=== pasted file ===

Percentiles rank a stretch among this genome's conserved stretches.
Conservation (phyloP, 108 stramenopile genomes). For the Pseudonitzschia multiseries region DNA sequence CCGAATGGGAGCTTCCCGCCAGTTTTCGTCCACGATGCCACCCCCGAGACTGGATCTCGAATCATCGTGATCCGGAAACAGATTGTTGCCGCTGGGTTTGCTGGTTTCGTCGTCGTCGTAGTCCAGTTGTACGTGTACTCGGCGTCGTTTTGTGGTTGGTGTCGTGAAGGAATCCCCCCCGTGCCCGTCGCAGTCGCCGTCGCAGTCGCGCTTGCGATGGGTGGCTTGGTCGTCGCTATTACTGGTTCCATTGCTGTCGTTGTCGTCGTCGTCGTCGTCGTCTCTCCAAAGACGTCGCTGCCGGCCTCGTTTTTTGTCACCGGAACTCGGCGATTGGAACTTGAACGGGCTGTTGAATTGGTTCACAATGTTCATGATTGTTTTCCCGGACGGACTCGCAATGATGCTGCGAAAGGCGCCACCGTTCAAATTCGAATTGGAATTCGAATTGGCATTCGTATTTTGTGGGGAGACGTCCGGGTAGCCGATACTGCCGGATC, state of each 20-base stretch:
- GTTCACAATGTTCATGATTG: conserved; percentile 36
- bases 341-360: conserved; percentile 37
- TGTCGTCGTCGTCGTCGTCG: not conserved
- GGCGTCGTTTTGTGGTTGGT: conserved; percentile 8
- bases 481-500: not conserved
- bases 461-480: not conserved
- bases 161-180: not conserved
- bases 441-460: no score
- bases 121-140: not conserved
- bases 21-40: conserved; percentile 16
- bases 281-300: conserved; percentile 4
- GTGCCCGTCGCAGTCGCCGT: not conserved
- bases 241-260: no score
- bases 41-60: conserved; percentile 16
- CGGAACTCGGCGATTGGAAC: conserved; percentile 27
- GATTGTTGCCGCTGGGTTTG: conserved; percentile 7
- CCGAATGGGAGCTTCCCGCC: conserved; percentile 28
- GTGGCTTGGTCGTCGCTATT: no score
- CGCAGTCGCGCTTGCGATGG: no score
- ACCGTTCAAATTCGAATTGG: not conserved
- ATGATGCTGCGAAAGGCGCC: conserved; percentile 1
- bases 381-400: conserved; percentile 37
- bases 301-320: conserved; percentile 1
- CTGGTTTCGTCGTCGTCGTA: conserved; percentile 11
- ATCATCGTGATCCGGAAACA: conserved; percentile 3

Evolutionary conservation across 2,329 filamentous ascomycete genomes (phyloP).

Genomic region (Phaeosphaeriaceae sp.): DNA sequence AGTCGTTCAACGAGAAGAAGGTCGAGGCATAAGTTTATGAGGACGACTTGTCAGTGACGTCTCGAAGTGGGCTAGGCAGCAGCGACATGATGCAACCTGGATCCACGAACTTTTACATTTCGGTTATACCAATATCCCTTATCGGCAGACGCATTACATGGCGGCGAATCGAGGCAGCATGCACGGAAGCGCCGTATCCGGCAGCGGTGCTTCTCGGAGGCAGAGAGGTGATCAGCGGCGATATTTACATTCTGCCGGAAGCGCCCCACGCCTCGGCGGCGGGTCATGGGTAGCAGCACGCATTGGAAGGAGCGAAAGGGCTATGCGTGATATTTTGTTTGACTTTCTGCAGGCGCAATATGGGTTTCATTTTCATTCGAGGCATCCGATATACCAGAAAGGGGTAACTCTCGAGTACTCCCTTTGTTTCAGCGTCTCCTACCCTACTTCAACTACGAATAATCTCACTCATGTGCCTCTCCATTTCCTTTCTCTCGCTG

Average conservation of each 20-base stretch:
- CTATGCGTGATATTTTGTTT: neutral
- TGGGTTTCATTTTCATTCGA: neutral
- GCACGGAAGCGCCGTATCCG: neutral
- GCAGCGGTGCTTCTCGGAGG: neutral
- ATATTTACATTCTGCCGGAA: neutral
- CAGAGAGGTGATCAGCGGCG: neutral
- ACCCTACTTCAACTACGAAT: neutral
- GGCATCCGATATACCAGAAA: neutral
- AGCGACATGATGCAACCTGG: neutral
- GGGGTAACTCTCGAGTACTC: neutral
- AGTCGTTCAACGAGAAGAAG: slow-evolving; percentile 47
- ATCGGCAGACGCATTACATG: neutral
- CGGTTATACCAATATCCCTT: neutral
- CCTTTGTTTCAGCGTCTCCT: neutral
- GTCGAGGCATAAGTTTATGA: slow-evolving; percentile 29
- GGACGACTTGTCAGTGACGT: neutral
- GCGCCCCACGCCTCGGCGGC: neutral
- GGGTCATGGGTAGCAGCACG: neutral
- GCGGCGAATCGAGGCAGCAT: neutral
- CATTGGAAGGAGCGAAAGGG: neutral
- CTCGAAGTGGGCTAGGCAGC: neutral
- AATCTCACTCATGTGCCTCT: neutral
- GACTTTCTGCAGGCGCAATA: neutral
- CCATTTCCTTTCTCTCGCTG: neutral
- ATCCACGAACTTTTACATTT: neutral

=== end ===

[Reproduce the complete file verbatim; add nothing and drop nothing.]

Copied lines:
Percentiles rank a stretch among this genome's conserved stretches.
Conservation (phyloP, 108 stramenopile genomes). For the Pseudonitzschia multiseries region DNA sequence CCGAATGGGAGCTTCCCGCCAGTTTTCGTCCACGATGCCACCCCCGAGACTGGATCTCGAATCATCGTGATCCGGAAACAGATTGTTGCCGCTGGGTTTGCTGGTTTCGTCGTCGTCGTAGTCCAGTTGTACGTGTACTCGGCGTCGTTTTGTGGTTGGTGTCGTGAAGGAATCCCCCCCGTGCCCGTCGCAGTCGCCGTCGCAGTCGCGCTTGCGATGGGTGGCTTGGTCGTCGCTATTACTGGTTCCATTGCTGTCGTTGTCGTCGTCGTCGTCGTCGTCTCTCCAAAGACGTCGCTGCCGGCCTCGTTTTTTGTCACCGGAACTCGGCGATTGGAACTTGAACGGGCTGTTGAATTGGTTCACAATGTTCATGATTGTTTTCCCGGACGGACTCGCAATGATGCTGCGAAAGGCGCCACCGTTCAAATTCGAATTGGAATTCGAATTGGCATTCGTATTTTGTGGGGAGACGTCCGGGTAGCCGATACTGCCGGATC, state of each 20-base stretch:
- GTTCACAATGTTCATGATTG: conserved; percentile 36
- bases 341-360: conserved; percentile 37
- TGTCGTCGTCGTCGTCGTCG: not conserved
- GGCGTCGTTTTGTGGTTGGT: conserved; percentile 8
- bases 481-500: not conserved
- bases 461-480: not conserved
- bases 161-180: not conserved
- bases 441-460: no score
- bases 121-140: not conserved
- bases 21-40: conserved; percentile 16
- bases 281-300: conserved; percentile 4
- GTGCCCGTCGCAGTCGCCGT: not conserved
- bases 241-260: no score
- bases 41-60: conserved; percentile 16
- CGGAACTCGGCGATTGGAAC: conserved; percentile 27
- GATTGTTGCCGCTGGGTTTG: conserved; percentile 7
- CCGAATGGGAGCTTCCCGCC: conserved; percentile 28
- GTGGCTTGGTCGTCGCTATT: no score
- CGCAGTCGCGCTTGCGATGG: no score
- ACCGTTCAAATTCGAATTGG: not conserved
- ATGATGCTGCGAAAGGCGCC: conserved; percentile 1
- bases 381-400: conserved; percentile 37
- bases 301-320: conserved; percentile 1
- CTGGTTTCGTCGTCGTCGTA: conserved; percentile 11
- ATCATCGTGATCCGGAAACA: conserved; percentile 3

Evolutionary conservation across 2,329 filamentous ascomycete genomes (phyloP).

Genomic region (Phaeosphaeriaceae sp.): DNA sequence AGTCGTTCAACGAGAAGAAGGTCGAGGCATAAGTTTATGAGGACGACTTGTCAGTGACGTCTCGAAGTGGGCTAGGCAGCAGCGACATGATGCAACCTGGATCCACGAACTTTTACATTTCGGTTATACCAATATCCCTTATCGGCAGACGCATTACATGGCGGCGAATCGAGGCAGCATGCACGGAAGCGCCGTATCCGGCAGCGGTGCTTCTCGGAGGCAGAGAGGTGATCAGCGGCGATATTTACATTCTGCCGGAAGCGCCCCACGCCTCGGCGGCGGGTCATGGGTAGCAGCACGCATTGGAAGGAGCGAAAGGGCTATGCGTGATATTTTGTTTGACTTTCTGCAGGCGCAATATGGGTTTCATTTTCATTCGAGGCATCCGATATACCAGAAAGGGGTAACTCTCGAGTACTCCCTTTGTTTCAGCGTCTCCTACCCTACTTCAACTACGAATAATCTCACTCATGTGCCTCTCCATTTCCTTTCTCTCGCTG

Average conservation of each 20-base stretch:
- CTATGCGTGATATTTTGTTT: neutral
- TGGGTTTCATTTTCATTCGA: neutral
- GCACGGAAGCGCCGTATCCG: neutral
- GCAGCGGTGCTTCTCGGAGG: neutral
- ATATTTACATTCTGCCGGAA: neutral
- CAGAGAGGTGATCAGCGGCG: neutral
- ACCCTACTTCAACTACGAAT: neutral
- GGCATCCGATATACCAGAAA: neutral
- AGCGACATGATGCAACCTGG: neutral
- GGGGTAACTCTCGAGTACTC: neutral
- AGTCGTTCAACGAGAAGAAG: slow-evolving; percentile 47
- ATCGGCAGACGCATTACATG: neutral
- CGGTTATACCAATATCCCTT: neutral
- CCTTTGTTTCAGCGTCTCCT: neutral
- GTCGAGGCATAAGTTTATGA: slow-evolving; percentile 29
- GGACGACTTGTCAGTGACGT: neutral
- GCGCCCCACGCCTCGGCGGC: neutral
- GGGTCATGGGTAGCAGCACG: neutral
- GCGGCGAATCGAGGCAGCAT: neutral
- CATTGGAAGGAGCGAAAGGG: neutral
- CTCGAAGTGGGCTAGGCAGC: neutral
- AATCTCACTCATGTGCCTCT: neutral
- GACTTTCTGCAGGCGCAATA: neutral
- CCATTTCCTTTCTCTCGCTG: neutral
- ATCCACGAACTTTTACATTT: neutral